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Frontiers in Communication




Introduction: This study explores associations among adult vaccination, ethnicity, gender, and socioeconomic variables such as educational attainment and income, as well as neighborhood factors. Methods: A telephone quota sample of New Jersey adults (N = 1,984) was used to text associations among proposed predictors of vaccination behaviors. Results: Our multivariate logistic regression analyses found that certain races/ethnicity, respondents' household income, and perceived safety of one's community were the strongest predictors of COVID-19 vaccination. The odds of COVID-19 vaccination were 52% lower for Black/African American respondents compared to white/Caucasian respondents (p = 0.001) and 44% lower for Hispanic/Latino respondents compared to white/Caucasian respondents (p = 0.001). Discussion: The results add new insights to public health communication research and suggest careful interventions across racial groups, considering existing racial disparities in vaccination. Copyright © 2023 Kim, Hong and Kim.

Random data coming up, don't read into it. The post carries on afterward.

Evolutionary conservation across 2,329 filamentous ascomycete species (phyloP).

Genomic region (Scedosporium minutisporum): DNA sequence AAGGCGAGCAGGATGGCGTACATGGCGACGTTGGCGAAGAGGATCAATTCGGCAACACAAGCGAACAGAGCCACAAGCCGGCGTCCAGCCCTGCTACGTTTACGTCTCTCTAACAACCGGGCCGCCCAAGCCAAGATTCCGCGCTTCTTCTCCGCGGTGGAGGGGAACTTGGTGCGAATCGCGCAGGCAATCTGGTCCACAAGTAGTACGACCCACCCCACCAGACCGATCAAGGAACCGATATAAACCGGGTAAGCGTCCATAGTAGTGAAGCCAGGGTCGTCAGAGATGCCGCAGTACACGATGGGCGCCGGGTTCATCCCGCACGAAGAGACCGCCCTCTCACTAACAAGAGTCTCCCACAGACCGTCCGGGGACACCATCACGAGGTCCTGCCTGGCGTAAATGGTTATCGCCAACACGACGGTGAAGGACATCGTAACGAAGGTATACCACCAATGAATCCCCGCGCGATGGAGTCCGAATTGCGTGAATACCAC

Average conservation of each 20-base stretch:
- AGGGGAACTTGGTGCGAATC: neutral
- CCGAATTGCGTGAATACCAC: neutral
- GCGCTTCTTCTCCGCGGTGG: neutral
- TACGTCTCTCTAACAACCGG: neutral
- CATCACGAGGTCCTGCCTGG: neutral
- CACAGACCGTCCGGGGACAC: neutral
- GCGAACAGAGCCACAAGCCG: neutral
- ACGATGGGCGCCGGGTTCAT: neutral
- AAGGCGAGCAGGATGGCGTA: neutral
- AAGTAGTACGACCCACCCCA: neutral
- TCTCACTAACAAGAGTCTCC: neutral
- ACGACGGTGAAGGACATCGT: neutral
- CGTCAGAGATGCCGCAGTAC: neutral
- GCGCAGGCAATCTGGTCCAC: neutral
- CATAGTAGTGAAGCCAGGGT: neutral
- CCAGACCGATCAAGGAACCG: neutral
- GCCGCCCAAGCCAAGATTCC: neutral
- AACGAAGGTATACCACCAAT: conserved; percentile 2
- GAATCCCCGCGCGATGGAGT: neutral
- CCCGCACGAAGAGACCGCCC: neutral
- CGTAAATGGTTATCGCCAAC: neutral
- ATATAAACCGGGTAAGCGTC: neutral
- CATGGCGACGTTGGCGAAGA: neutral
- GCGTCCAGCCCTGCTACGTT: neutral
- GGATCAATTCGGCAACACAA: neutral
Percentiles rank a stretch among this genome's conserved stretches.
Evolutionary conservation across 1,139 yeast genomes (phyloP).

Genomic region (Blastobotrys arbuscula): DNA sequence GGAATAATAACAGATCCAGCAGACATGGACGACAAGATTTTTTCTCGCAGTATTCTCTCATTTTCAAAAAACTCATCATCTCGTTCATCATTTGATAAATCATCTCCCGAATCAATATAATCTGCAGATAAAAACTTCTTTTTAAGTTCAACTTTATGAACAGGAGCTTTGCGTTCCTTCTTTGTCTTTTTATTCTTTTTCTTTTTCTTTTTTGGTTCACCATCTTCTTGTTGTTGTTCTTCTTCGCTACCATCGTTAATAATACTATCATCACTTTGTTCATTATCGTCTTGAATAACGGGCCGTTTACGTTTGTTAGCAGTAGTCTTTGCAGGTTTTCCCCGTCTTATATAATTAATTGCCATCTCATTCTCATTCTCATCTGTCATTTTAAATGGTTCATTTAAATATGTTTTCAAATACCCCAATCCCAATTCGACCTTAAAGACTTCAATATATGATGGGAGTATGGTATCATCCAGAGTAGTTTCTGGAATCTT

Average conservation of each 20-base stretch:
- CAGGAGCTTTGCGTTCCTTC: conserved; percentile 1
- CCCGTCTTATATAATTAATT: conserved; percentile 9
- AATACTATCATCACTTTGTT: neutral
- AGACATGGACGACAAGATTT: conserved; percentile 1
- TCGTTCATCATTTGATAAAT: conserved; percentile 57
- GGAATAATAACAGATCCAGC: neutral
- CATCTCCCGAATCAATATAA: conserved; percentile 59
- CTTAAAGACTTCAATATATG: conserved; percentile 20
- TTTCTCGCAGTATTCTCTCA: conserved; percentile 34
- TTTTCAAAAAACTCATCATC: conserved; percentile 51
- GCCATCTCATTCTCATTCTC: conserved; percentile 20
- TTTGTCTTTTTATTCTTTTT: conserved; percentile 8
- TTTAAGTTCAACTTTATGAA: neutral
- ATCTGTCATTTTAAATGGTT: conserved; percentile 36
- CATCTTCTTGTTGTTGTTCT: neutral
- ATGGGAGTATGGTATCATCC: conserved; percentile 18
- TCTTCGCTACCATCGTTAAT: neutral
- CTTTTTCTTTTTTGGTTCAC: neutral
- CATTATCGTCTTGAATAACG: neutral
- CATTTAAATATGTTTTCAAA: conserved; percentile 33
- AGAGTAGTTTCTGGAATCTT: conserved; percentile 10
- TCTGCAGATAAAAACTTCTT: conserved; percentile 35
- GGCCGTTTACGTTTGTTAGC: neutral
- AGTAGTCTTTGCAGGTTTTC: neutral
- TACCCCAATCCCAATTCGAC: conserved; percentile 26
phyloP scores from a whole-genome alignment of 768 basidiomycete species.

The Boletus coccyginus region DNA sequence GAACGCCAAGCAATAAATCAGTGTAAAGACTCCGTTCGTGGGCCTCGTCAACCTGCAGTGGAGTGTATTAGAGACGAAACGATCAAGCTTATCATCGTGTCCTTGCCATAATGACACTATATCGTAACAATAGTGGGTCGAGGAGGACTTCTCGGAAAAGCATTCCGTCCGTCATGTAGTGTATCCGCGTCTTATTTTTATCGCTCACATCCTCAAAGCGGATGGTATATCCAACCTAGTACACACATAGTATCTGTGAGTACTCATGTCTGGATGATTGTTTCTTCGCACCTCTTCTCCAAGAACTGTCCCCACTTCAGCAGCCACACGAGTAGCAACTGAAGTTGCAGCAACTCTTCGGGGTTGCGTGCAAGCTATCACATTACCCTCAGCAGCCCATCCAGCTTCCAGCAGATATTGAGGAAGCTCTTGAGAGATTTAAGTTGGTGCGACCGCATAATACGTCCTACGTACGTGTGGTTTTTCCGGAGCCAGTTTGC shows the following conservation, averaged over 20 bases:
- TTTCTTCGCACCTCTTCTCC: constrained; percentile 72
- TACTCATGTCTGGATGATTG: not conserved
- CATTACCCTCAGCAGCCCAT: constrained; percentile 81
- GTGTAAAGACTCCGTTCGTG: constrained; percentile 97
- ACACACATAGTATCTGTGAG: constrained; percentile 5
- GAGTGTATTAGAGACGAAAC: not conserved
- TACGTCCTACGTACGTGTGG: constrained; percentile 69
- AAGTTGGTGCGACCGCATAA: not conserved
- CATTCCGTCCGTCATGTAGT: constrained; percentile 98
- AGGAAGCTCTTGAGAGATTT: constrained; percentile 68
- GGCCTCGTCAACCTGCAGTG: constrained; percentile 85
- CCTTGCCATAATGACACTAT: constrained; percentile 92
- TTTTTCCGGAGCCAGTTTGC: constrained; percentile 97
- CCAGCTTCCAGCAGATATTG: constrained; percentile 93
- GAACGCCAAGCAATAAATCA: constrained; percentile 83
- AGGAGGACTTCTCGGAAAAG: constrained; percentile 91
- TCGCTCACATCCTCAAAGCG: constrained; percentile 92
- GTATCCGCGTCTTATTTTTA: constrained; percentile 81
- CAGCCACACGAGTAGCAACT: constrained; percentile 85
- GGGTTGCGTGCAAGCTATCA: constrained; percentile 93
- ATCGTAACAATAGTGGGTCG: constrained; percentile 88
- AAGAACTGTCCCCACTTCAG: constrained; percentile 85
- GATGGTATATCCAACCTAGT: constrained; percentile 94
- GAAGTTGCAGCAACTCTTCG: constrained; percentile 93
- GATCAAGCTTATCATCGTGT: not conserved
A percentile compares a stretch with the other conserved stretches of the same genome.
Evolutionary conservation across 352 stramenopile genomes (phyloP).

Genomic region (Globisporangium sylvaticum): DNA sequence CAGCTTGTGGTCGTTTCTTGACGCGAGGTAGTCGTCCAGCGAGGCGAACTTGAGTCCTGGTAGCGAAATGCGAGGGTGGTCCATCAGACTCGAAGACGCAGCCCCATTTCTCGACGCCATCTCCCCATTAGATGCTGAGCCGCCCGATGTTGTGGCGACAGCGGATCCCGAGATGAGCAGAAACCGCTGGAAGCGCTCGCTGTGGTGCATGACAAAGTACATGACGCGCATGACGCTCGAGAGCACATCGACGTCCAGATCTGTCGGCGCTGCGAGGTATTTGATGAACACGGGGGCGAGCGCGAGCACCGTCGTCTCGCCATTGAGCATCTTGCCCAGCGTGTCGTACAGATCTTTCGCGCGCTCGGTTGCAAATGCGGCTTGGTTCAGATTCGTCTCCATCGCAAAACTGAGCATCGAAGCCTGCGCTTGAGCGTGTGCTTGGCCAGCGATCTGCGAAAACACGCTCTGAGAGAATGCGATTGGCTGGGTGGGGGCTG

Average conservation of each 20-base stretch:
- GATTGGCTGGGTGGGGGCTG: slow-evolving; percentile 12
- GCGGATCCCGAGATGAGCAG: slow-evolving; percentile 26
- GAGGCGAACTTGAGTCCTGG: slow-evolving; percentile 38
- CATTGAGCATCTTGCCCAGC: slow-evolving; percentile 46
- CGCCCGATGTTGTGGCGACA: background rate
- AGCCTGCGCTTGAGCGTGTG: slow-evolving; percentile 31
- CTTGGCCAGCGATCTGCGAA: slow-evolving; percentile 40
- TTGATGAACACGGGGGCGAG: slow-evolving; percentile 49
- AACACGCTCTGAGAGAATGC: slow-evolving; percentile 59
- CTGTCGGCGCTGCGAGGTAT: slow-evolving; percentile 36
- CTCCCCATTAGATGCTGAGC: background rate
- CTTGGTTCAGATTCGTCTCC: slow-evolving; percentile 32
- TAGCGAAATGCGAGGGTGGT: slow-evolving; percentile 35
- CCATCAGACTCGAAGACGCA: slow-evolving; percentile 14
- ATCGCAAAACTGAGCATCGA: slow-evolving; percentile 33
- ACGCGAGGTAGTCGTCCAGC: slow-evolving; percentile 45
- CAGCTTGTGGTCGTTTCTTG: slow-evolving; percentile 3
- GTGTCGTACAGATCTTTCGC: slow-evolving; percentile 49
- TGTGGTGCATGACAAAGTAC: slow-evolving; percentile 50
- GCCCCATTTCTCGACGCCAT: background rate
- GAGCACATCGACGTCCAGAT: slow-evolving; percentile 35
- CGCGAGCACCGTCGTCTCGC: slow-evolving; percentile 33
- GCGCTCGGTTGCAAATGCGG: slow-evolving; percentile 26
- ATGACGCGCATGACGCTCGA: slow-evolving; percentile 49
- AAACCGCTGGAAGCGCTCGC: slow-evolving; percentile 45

Copyright © 2023 by the Authors. This is an open-access article distributed under the terms of the Creative Commons Attribution License (CC BY).

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Creative Commons Attribution 4.0 International License
This work is licensed under a Creative Commons Attribution 4.0 International License.